Vermont’s Climate Challenge: Rising to the Occasion

By Heather Knoll

Image Courtesy of the Energy Action Network. Sources: Fossil fuel spending: Vermont Department of Taxes, 2023; VGS, 2023. Dollar recirculation share: EAN Senior Fellow for Economic Analysis, Ken Jones, 2023. Note: This graph includes spending on thermal and transportation fuels only.

Vermont faces a critical juncture in our efforts to combat climate change. The Energy Action Network, a diverse group of non-profits, businesses, public agencies, and other organizations working towards a sustainable future for Vermonters, recently released their annual report and it revealed a sobering reality.  We are falling significantly behind in our efforts to meet climate goals set for the state. However, amid the challenges, there is hope and a growing momentum to steer towards a more sustainable and promising future.

One of the most pressing concerns Vermont faces is its per capita greenhouse gas (GHG) emissions, which rank second highest in New England and third highest in the Northeast. Vermont’s per capita climate pollution surpasses that of some countries, including major emitters like China and India. This means that individuals in our state produce more GHG emissions than an individual in China or India. To align with the Paris Climate Accord targets, we need to substantially elevate our efforts.

The Global Warming Solutions Act of 2020 established ambitious GHG emission reduction goals for Vermont with the goal of achieving net zero GHG emissions by 2050. However, current data indicates that we are falling short of these targets. This shortfall highlights the urgent need for additional policy measures and substantial infrastructure investments in the near future.

The culprits contributing significantly to the state’s climate pollution are the thermal sector, which consists of Residential, Commercial, and Industrial fuel use, and the transportation sector. EAN’s report shows that a staggering 94% of the energy used for transportation and 72% of the energy used in the thermal sector are derived from fossil fuels. Despite this alarming reality, there is hope on the horizon. Increased adoption of electric vehicles and the implementation of the Clean Heat Standard hold the potential to make a significant dent in emissions within these sectors.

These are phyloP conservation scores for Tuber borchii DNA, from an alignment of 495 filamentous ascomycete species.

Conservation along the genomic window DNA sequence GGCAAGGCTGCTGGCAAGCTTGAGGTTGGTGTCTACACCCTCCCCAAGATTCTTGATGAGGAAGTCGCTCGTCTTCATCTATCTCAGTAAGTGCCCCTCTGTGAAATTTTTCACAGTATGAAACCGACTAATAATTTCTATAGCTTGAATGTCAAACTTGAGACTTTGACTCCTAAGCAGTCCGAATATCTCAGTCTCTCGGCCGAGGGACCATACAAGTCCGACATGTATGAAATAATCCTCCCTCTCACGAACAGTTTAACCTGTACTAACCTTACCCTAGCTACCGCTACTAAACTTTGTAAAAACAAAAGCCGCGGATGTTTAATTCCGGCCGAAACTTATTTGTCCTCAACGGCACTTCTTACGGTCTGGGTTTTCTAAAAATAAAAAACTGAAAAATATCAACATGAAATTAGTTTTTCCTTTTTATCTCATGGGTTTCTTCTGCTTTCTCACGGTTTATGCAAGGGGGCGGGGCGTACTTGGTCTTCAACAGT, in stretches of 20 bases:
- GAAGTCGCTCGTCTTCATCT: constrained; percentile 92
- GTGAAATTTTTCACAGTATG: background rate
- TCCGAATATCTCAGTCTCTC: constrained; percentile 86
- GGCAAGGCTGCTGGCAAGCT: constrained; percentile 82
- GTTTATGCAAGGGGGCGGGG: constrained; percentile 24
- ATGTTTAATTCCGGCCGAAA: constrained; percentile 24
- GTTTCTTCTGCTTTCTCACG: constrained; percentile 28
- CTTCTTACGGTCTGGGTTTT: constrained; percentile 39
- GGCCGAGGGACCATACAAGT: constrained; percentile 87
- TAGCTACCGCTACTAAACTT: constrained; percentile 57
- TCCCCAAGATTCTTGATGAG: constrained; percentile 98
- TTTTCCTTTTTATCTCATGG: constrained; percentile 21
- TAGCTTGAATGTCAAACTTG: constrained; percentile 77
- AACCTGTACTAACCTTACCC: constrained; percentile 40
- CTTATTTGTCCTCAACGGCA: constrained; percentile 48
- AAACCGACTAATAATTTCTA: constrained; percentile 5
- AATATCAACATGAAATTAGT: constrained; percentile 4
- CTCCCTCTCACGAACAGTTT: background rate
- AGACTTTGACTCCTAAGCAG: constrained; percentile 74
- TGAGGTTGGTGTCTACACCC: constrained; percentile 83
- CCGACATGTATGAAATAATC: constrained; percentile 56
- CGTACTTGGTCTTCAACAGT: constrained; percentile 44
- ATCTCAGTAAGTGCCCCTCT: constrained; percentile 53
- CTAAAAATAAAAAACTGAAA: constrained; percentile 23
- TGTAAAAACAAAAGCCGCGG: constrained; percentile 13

The economic impact of fossil fuels also cannot be overlooked. Vermont expends a substantial portion of its economic resources on importing fossil fuels, creating a burden, especially for low-income Vermonters. Our low-income community members spend a higher percentage of their income on both transportation costs and heating fuel compared to higher-income Vermonters. EAN reports that these high energy burdens increase the risk of transitioning into poverty or of experiencing long-term poverty by 150-200%. Shifting towards increased use of electricity for transportation and heating can potentially stimulate our state’s economy. In addition to reduced GHG emissions, we’ll be retaining spending and jobs within Vermont which will lead to a more sustainable and economically beneficial future for all.

Over the past two decades, we have made commendable strides in energy efficiency through significant infrastructure investments and weatherization programs. These investments have resulted in substantial returns in terms of energy savings and reduced GHG emissions. The electrification of transportation and heating systems will be vital in the coming years and offers a two-fold benefit: it reduces pollution while also significantly decreasing overall energy consumption.

While the Energy Action Network’s report paints a concerning picture, it is important to remember that we possess the potential to embrace change and transition towards a sustainable, low-emission future. With strategic policy decisions, targeted investments, and a collective commitment to reducing GHG emissions, we can lead the way in climate action.

Vermont’s climate challenge is immense, but our determination can drive the state towards a sustainable and greener future. The time to act is now, and by working together, we can make a difference that resonates far beyond our borders.


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